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Old 09-06-2012, 04:23 PM   #11
Feb 2010
North Idaho
Posts: 132
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To give you an idea of the hand pick labor that goes into a pound of hops, it took two of us about 4 hours to pick 25 pounds of wet hops from 12 bines, another few hours to dry and package them, to net 6 pounds of dry. Thats nearly 2 hours labor per pound dry. So what is your time worth? At $10/hr, I figure you break even if you didn't pay anything. You have to do it for fun. Not knowing exactly what kind....I wouldn't pay a penny. Knowing what kind and specifically wanting that kind, I wouldn't pay much more.....

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Old 09-06-2012, 05:24 PM   #12
GVH_Dan's Avatar
May 2009
McFarland (Madison), WI
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Originally Posted by ArrowheadHops View Post
Around $2 lb if you are picking them yourself
Agreed...but let's do the math. And here I'm assuming this is someone growing commercially that intends to commercially harvest someday to sell on the open market. If it is someone with a plant in their backyard, they should just be happy someone is picking.

In our courses this is the breakdown we give for 1 acre of hops, ignoring establishment costs:

Productions (nutrient, water, etc.): 2k
Processing (testing, pelletizing, packaging, etc.): 7.5k
Harvest costs (variable depending on labor vs. mechanical): 2k to 6k

Total: $11,500 to $15,500/year

Assume 1500 pounds production at $15/lb = $22,500

Net ~ $9,000 but that doesn't include an initial investment of $10k to establish the yard, $1k to $4k for an oast...and anywhere from $13k to $100k for harvesting equipment.

Since you are supplying the harvest, drying and there is no processing (I'm assuming that if she can't tell you the variety, she also can't tell you alpha acid level.) or packaging, the total cost of production would be around $2k.

If she still wanted to make the same profit off that acre, that would mean she needs $2,000 + $9,000 = $11,000. Again, assuming that she gets 1500 pounds/acre, that is a selling price of $7.33/pound. But that is dried.

Since we know that dried hops weigh approximately 21.7% of wet hops, the price per pound wet would be $7.33/pound x .217 = $1.59/pound. Per ounce, that would be 10 cents/ounce.

OK, $2/pound is being a bit generous. $3/ounce is highway ****ing robbery.

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Old 09-06-2012, 06:11 PM   #13
ArrowheadHops's Avatar
Feb 2012
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Yes true

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Old 09-06-2012, 06:22 PM   #14
kh54s10's Avatar
Aug 2011
Tiverton, Rhode Island
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Also there are hops that are for ornamental usage that have no value at all for home brewing if I am not mistaken.

Again, Free! or I would pass them up, not knowing the variety.

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Old 09-06-2012, 07:21 PM   #15
Registered User
May 2012
Halifax, PA
Posts: 114
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I like Dan's breakdown, it helps a lot. Arrowhead - Dan calculated for a dried product when he multiplied 7.33 x .217.

One thing that hasn't been brought up yet is that you are getting a product that is fresh and hasn't been dried, meaning you can dry it to your specs if you want to. Lupulin doesn't do well with high temperatures and some companies dry and pelletize their hops at very high temperatures. So you could be getting a better product than the better priced pelletized hops you would buy from a no name online. On the other hand, I heard that first year hops can be lacking in flavor and acidity.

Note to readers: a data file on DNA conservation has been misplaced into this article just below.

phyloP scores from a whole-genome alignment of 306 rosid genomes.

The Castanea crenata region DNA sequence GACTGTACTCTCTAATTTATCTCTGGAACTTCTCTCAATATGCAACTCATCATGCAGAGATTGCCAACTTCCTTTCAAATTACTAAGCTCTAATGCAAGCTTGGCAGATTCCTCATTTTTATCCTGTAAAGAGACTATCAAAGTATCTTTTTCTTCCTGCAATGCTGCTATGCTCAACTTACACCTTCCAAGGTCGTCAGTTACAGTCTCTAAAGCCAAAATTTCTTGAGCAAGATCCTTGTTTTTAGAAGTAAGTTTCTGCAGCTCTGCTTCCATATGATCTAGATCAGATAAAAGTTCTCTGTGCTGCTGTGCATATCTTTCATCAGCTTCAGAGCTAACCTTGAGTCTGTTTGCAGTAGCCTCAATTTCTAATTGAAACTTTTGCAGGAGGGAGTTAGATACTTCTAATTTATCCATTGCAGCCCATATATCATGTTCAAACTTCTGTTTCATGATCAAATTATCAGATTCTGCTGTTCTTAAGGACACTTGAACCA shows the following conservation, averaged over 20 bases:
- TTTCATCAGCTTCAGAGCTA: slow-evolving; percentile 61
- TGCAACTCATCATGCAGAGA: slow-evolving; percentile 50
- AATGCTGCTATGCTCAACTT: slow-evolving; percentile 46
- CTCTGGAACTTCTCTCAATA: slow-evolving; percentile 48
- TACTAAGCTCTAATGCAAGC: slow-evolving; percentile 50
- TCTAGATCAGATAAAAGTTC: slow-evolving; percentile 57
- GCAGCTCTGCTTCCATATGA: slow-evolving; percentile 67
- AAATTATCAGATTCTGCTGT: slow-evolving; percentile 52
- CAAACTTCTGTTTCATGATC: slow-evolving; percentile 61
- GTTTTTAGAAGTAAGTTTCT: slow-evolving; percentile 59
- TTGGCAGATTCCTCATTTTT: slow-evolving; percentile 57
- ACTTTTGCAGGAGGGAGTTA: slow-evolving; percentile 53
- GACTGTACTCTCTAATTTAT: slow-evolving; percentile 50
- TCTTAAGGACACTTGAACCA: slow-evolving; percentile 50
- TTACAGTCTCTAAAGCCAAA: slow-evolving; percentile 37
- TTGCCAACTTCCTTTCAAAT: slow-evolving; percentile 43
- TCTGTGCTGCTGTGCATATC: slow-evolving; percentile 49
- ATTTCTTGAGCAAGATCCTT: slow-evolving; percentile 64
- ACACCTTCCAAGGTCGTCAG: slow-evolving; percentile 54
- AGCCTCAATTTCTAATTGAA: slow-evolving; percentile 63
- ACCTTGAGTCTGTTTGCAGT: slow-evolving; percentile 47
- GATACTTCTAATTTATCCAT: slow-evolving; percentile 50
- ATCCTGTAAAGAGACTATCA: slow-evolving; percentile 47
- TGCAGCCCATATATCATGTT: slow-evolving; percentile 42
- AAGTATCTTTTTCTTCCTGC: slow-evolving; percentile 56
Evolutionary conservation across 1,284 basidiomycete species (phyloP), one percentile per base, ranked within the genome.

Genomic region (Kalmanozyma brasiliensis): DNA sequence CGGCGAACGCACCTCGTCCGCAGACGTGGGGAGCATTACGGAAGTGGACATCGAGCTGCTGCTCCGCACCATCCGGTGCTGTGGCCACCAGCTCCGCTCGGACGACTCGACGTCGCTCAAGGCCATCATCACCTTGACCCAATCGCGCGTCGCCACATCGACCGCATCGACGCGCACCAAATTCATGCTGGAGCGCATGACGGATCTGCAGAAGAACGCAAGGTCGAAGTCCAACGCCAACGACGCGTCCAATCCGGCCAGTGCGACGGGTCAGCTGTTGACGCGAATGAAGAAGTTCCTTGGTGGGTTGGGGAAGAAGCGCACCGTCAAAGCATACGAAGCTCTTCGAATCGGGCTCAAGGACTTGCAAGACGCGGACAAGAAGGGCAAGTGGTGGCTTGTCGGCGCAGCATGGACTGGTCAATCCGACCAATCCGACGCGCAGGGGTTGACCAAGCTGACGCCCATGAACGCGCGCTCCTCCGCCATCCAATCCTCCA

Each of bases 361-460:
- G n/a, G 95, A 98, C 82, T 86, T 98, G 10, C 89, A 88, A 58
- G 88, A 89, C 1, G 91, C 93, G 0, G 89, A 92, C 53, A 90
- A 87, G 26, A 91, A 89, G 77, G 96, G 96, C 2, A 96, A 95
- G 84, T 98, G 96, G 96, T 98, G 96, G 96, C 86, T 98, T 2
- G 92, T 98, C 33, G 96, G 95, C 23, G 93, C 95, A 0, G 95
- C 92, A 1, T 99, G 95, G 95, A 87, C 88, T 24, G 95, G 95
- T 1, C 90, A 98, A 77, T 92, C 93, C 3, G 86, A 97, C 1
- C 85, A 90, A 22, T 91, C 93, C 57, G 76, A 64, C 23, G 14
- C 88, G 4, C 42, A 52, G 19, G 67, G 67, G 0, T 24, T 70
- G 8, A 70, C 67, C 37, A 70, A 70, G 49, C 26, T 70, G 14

I think she will be happy to get anything so propose a cheap amount and if you can't get it for cheap, walk away.

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Old 09-06-2012, 07:47 PM   #16
Sep 2012
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thank you everyone for your input. I will go and look it's a hobby and I don't mind spending time and money on it, but I don't want to be a sucker either. If she doesn't go down in price I will walk away. Thank you everyone for the insight.

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Old 09-06-2012, 09:40 PM   #17
Jul 2012
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Maybee if she was really good looking. Or if she supplied free beer of a good caliber. Other wise no.

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Old 09-06-2012, 10:31 PM   #18
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May 2007
Jersey Shore, New Jersey
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Originally Posted by HopSpunge View Post
Maybee if she was really good looking.

Ok, the price just skyrocketed For $3 i might spend all day picking an ounce...

Seriously, hops are a weed of sorts...the price you pay is mostly for harvest, drying, packaging and delivery. On the vine, they are practically worthless IMO. As a hobbyist, whatever motivates ya is what they are worth.

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Old 09-11-2012, 05:17 PM   #19
Feb 2011
, Southeast Idaho
Posts: 80
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Originally Posted by Bierliebhaber View Post

Although, part of the attraction is to brew a wet hop beer, but even at that I can get Amarillo, Cascade, Centennial, Citra, and Simcoe wet and fresh from my LHBS for $0.95/oz.
Which LHBS??

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Old 09-11-2012, 05:20 PM   #20
Jul 2011
Portland, Oregon
Posts: 444
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Originally Posted by vmaxinid View Post
Which LHBS??
Brew Brothers

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